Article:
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Federal pensions are not much better than private plans, Congress told


WASHINGTON -- Providing fresh support for congressional defenders of federal employees, a new nonpartisan study challenges the conventional wisdom that federal pensions are much more generous than private retirement plans.

The yearlong Congressional Research Service study found that the federal pension plan that covers half the 2.8 million-member civilian work force and about 97 percent of retirees is actually less generous than private pension plans.

The report, however, did find that a second system -- which covers the other half of the work force -- is more generous. All new employees have been required to use the second plan since 1984.

The report "attacks the mind-set, particularly in my party, that public employees have it good vis-a-vis the private sector," said Rep. Robert L. Ehrlich Jr., a Baltimore County Republican. "I think this is really ammunition for those of us . . . who do not beat up on federal employees."

Added Sen. Barbara A. Mikulski, a Maryland Democrat: "This report makes the case for not attacking federal employees."

The House has approved legislation that would raise the pension contributions of federal workers by nearly 36 percent and reduce benefits for future retirees by basing their pensions on their five highest years of earnings rather than the three highest years.

The Senate has gone along with the benefit reduction but not the increase in contributions.

The House included the pension changes in its budget resolution and in the tax cut adopted in April, prompting charges that the GOP is taxing federal workers to give tax breaks to the wealthy.

"It sure looks like a tax increase in a tax-cut bill," said Rep. Constance A. Morella, the Montgomery County Republican who represents many of the 300,000 federal workers who live in Maryland.

The pension changes accounted for about $11 billion of the $189 billion needed to offset the cost of the House tax cut.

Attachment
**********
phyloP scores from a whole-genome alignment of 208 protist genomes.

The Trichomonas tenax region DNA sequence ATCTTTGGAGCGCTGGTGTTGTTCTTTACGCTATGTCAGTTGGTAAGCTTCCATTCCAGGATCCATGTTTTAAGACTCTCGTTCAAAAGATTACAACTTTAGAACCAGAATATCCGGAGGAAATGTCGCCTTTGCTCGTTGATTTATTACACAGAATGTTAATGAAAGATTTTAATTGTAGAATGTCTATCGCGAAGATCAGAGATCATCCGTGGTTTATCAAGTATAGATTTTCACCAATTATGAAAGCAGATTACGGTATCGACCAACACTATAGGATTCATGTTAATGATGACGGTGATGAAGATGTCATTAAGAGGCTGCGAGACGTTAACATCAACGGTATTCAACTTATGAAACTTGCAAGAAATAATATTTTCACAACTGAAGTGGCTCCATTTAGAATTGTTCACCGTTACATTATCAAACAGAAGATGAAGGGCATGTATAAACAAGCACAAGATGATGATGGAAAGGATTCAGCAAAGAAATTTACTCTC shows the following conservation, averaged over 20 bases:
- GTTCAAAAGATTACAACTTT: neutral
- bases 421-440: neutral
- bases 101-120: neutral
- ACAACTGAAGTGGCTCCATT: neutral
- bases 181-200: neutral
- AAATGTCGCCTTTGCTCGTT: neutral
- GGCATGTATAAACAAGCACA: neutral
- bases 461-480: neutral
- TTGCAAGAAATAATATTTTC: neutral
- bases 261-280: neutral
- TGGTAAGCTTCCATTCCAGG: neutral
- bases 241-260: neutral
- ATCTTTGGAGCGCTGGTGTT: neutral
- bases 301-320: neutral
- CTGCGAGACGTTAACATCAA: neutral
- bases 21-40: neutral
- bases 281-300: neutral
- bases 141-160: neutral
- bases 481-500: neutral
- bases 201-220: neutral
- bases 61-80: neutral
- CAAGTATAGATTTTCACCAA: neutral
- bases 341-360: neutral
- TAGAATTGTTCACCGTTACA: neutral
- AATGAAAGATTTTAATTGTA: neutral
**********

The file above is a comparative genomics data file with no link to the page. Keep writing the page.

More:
The Senate included less-sweeping pension changes in its budget resolution. Negotiators for the House and Senate have yet to meet to work out differences in the two resolutions.

Mr. Ehrlich predicted that deficit-reduction and tax-cutting, more than retirement issues, will drive the debate over pension changes.

Sen. Paul S. Sarbanes of Maryland said he hoped the new study would help turn back the House proposal. But, added the Maryland Democrat: "One of the difficulties we confront is that people don't want to be confused by the facts."

Saying that "it is hard to find a simple, conclusive way to compare the relative generosity of the systems," the Congressional Research Service nevertheless compared the Civil Service Retirement System (CSRS) and the newer Federal Employee Retirement System (FERS) to two private plans, using what it considered typical workers who retire after 30-year careers.

The study concluded that the older CSRS plan is less generous than private plans, largely because federal workers contribute more to their retirement than those in private plans. The FERS plan, created when new government workers were covered by Social Security beginning in 1984, is more generous because the retirement system's savings plan provides more employer funds than comparable 401(k) plans in private industry.

The older system is a "stand-alone" plan that covers all but 40,000 of the 1.6 million federal retirees. It does not include a thrift element and its members are not covered by Social Security.

Workers put 7 percent of their pay into the plan. About 97 percent of private pension plans do not require an employee contribution, although members of those plans pay a 6.2 percent Social Security payroll tax on the first $61,200 of earnings.

The new federal pension system provides Social Security coverage for employees and a smaller retirement benefit. In addition to the 6.2 percent that workers pay into Social Security, they put 0.8 percent of their pay into the pension plan.

They also are eligible for a tax-deferred savings plan much like the 401(k) plans offered by private industry. While most private employers give workers up to an additional 3 percent of pay for the thrift plan, the government provides up to 5 percent.

The House legislation would increase the federal worker

contribution to both pension plans by 2.5 percent of pay, making their contributions to the older plan 9.5 percent and to the newer plan 3.3 percent.

Citing a 1994 study that said federal pay is 27 percent lower than private industry pay, the research study concluded that "combining pay and other benefits -- federal workers could be viewed as being compensated less for their work than their private-sector counterparts."

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